Following this Christy Henshaw talked about managing the digitisation process at the Wellcome library. Christy reflected on how 2009 saw a massive expansion in the Wellcome’s digitisation activities and this is a perfect time to reflect on the process. After a shift in the digitisation strategy at the Wellcome there were new aspects they had to grapple with; advances in technology meant the emphasis on IT became a bigger part than they first anticipated. This in turn meant they had to ensure they were more streamlined as a break down in communication was often the cause of mistakes. To get around this they now use Goobi, an open-source workflow management tool, which I am now itching to have a play on. One other aspect Christy reflected on was making sure each person did their job and their job only, this makes less room for mistakes as overlapping of tasks means streams of work are disrupted. After Christy’s presentation there was a short coffee break in which I realised I am possibly more socially awkward than first thought but luckily I survived.

Next up came Geoff Browell who was guiding us through creating a smart phone application. Now I don’t have a smart phone, I owned a Blackberry and fell quickly in and out of love with it, but do love having a go on friends iphones and the apps they have. Navigating Nightingale sounds like just the kind of thing I would happily part with my hard-earned pennies for. Geoff explained how an app had to actually do something, it isn’t enough to create an app for the sake of it. For example they need to boost an exhibition, not just sit alongside it duplicating information. They also need to make use of the unique attributes that come with it being installed on a mobile device (keyword being mobile there!) and they need to go that extra mile. Some of the most successful apps are tour guides, exhibition aids, encourage social interaction and are a fundraising opportunity. These successful apps are image rich and well designed, if it’s shoddy you will be able to tell, and it must contain a strong narrative. During this session I quickly scribbled down ‘Ravensbourne 2012 degree show, tour of the institution?’ as I know a high number of visitors are eager to see tours of the building I work in (RIBA award-winning, dont’cha know?). This is great but it takes up valuable time during busy events. An app could solve these issues and provide a wealth of detail about the architecture, the courses, the students work and the vision for the college all in one fell user driven swoop.  Geoff did warn of the financial side of apps though as tt does cost money to develop an app and there are numerous issues to consider; who owns the app? how do you market it? developer costs? But he offered some great advice to go away with: with sound reason, extensive research and planning, avoiding overloading the app and after user testing and feedback you could have a success on your hands. Brain overload at this point.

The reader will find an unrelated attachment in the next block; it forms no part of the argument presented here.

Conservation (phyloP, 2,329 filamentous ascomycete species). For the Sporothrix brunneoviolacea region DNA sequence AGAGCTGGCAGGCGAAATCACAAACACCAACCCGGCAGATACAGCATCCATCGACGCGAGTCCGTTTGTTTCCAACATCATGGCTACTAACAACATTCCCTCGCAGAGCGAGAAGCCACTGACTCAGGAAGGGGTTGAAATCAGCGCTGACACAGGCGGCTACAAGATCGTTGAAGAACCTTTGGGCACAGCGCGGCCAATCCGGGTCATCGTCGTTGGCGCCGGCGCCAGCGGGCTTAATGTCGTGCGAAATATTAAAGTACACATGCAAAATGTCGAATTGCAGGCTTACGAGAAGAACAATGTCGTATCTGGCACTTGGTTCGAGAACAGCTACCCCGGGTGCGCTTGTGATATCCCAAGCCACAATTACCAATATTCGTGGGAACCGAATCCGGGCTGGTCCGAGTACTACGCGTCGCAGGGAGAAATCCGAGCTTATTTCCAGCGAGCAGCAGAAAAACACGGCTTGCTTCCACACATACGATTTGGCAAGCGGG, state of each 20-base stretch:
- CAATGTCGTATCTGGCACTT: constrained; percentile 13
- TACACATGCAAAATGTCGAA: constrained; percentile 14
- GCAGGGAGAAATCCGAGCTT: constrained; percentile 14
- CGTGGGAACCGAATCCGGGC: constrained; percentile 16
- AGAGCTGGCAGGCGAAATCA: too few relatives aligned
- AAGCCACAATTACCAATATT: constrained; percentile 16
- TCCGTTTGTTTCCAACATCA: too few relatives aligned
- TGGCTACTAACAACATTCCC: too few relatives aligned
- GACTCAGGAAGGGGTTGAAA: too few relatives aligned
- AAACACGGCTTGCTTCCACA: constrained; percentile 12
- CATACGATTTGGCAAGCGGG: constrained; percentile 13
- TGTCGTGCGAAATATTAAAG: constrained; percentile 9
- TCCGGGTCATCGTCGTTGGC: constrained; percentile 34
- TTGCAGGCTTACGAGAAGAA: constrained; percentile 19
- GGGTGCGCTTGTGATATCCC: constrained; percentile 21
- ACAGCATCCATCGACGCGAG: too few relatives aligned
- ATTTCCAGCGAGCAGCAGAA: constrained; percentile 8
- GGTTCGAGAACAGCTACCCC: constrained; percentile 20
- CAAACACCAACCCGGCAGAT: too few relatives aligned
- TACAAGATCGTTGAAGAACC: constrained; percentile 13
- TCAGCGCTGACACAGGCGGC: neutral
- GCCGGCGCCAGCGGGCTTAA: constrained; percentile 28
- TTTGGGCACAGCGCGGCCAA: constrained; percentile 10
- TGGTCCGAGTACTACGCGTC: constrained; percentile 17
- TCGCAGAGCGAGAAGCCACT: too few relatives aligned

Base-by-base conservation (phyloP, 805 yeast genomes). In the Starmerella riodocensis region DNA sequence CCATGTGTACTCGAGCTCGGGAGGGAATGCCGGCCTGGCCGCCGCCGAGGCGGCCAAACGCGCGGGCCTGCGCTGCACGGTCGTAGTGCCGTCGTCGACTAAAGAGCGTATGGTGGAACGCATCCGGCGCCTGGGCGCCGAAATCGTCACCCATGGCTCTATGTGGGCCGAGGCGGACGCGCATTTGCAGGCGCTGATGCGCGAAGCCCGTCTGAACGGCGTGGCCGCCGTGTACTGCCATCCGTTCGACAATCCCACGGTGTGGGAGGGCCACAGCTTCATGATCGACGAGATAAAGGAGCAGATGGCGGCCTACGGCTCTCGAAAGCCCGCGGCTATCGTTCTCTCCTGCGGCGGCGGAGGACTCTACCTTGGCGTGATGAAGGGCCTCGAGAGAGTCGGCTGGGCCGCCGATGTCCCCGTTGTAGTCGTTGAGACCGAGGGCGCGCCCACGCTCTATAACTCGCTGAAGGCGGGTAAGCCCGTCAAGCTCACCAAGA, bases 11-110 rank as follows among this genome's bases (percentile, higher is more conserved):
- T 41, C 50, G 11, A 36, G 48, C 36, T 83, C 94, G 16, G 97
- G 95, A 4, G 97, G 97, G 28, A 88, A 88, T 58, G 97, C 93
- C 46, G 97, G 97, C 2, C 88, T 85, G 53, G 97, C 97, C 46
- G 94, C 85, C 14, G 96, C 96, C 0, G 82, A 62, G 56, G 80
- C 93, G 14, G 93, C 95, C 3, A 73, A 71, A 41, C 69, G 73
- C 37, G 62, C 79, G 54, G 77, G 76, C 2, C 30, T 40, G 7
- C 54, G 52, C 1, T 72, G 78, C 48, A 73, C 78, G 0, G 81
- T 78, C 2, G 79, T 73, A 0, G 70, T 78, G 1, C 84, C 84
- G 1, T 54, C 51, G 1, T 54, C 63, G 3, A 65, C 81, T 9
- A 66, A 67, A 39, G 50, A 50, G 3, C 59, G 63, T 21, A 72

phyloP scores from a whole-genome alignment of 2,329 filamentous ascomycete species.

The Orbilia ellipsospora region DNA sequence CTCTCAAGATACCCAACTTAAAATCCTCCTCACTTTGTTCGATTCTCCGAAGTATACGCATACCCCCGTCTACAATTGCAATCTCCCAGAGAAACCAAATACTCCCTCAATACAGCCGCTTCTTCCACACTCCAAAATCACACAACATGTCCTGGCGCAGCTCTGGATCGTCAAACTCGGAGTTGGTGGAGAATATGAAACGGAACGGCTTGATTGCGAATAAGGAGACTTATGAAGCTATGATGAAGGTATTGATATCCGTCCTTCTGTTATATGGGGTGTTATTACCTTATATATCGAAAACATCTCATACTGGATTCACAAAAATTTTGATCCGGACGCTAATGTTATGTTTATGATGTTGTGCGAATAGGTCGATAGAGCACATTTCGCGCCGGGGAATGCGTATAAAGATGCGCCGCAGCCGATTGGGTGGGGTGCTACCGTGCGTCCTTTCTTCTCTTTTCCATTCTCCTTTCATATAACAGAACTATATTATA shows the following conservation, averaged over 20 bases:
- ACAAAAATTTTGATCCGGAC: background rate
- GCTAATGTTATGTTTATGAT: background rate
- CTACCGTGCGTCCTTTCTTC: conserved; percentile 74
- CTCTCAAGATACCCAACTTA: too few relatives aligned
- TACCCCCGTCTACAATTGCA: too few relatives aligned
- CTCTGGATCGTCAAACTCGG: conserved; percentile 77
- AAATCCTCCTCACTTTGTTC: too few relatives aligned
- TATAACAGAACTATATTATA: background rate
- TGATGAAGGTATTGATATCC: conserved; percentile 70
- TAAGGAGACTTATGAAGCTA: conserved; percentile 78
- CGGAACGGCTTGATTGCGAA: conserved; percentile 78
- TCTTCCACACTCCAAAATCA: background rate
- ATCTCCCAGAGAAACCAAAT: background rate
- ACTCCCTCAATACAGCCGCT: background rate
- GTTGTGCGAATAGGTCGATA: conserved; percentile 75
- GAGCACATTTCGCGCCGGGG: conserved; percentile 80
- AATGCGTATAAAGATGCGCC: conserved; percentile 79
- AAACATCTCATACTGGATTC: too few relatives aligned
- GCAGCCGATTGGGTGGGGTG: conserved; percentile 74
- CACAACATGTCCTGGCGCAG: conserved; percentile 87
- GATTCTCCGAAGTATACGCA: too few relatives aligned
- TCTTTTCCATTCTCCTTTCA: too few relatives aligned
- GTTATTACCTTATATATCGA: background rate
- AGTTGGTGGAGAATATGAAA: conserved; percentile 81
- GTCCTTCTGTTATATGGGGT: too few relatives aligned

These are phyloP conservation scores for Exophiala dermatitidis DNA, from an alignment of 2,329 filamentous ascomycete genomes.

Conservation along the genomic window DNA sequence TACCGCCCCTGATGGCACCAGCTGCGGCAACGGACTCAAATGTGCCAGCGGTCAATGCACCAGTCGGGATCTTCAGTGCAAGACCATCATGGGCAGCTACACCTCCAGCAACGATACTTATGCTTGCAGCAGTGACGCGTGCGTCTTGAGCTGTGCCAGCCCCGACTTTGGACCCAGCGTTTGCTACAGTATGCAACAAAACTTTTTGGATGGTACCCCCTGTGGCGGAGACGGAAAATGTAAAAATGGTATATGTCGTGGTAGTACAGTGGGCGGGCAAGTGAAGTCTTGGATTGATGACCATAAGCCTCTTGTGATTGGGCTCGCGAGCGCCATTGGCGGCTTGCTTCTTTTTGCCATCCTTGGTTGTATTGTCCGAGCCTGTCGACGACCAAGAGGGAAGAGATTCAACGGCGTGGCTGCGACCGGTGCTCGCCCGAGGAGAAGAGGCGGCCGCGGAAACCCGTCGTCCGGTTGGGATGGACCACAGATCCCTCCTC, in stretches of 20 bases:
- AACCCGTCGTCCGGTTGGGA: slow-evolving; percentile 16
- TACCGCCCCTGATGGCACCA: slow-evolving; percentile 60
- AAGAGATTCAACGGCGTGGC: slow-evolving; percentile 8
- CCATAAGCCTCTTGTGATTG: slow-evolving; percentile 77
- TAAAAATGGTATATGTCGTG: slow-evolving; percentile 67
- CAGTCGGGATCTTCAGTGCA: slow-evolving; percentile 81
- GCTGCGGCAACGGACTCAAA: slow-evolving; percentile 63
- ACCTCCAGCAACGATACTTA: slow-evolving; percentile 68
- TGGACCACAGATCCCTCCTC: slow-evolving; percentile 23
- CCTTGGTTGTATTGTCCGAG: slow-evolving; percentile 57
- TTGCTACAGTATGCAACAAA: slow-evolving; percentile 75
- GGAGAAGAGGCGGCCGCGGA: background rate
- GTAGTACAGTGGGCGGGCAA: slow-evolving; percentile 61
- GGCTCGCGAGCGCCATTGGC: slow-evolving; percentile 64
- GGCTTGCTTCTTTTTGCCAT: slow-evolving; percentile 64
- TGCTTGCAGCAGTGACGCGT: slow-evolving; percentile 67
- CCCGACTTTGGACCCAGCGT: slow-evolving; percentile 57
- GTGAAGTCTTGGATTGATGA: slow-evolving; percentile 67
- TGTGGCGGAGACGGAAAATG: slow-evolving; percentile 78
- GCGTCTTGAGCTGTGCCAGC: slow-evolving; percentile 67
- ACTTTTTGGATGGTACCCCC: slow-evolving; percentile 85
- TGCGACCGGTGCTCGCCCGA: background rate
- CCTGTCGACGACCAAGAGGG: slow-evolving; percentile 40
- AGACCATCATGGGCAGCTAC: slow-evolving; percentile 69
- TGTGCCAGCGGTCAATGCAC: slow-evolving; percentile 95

To finish the event we heard from Nick Hiley from the British Cartoon Archive who gave a great insight into how digitisation has transformed their service. The impact of digitisation has been felt mostly in the decreased emphasis of location, gone are the cries of “You’re in Canterbury?” as over a thousand users view the collection online per month. One interesting fact was for every publishable day in the 1960’s there was at least 10 cartoons per day, cartoon heaven! Nick advised that if you can digitise in-house, this is usually better, which mirrored Christy’s attitudes toward the process. Nick also demonstrated how the catalogue allowed users to ‘wander around’ the catalogue and not just ‘land’ on the relevant entry. He also talked about the copyright issues involved and emphasised the importance of a robust ‘take down’ policy being in place. Five pages of notes later the event drew to a close leaving much food for thought. If you want to view any of the presentations the delicious links for the event include two of the four presentations.

One small step for woman

November 18, 2011

At the start of October I made it my mission to succeed where others in work had failed. I wanted to complete the bulk upload of Athens accounts for all students. At present there are approximately 1,800 students at the college and for unknown reasons not all have Athens accounts (really shocking, I know). After the college went through a relocation in 2010 and none of the previous staff moved to the new campus I had to play detective a bit to find out that yes, it was down to me to take this task on. I’m sure in other libraries it is clear-cut who this is down to and how they are prepared each year, know what they’re doing, are aware of the fiddly bit bits to watch out for and more, but I wasn’t. This is one of the reasons why it felt so good once it was completed, and most importantly, successful! I only had to ask for help on bits that were out of my jurisdiction, such as asking Registry for a list of all students, their email addresses, their expiration date etc. and they were more than happy to help.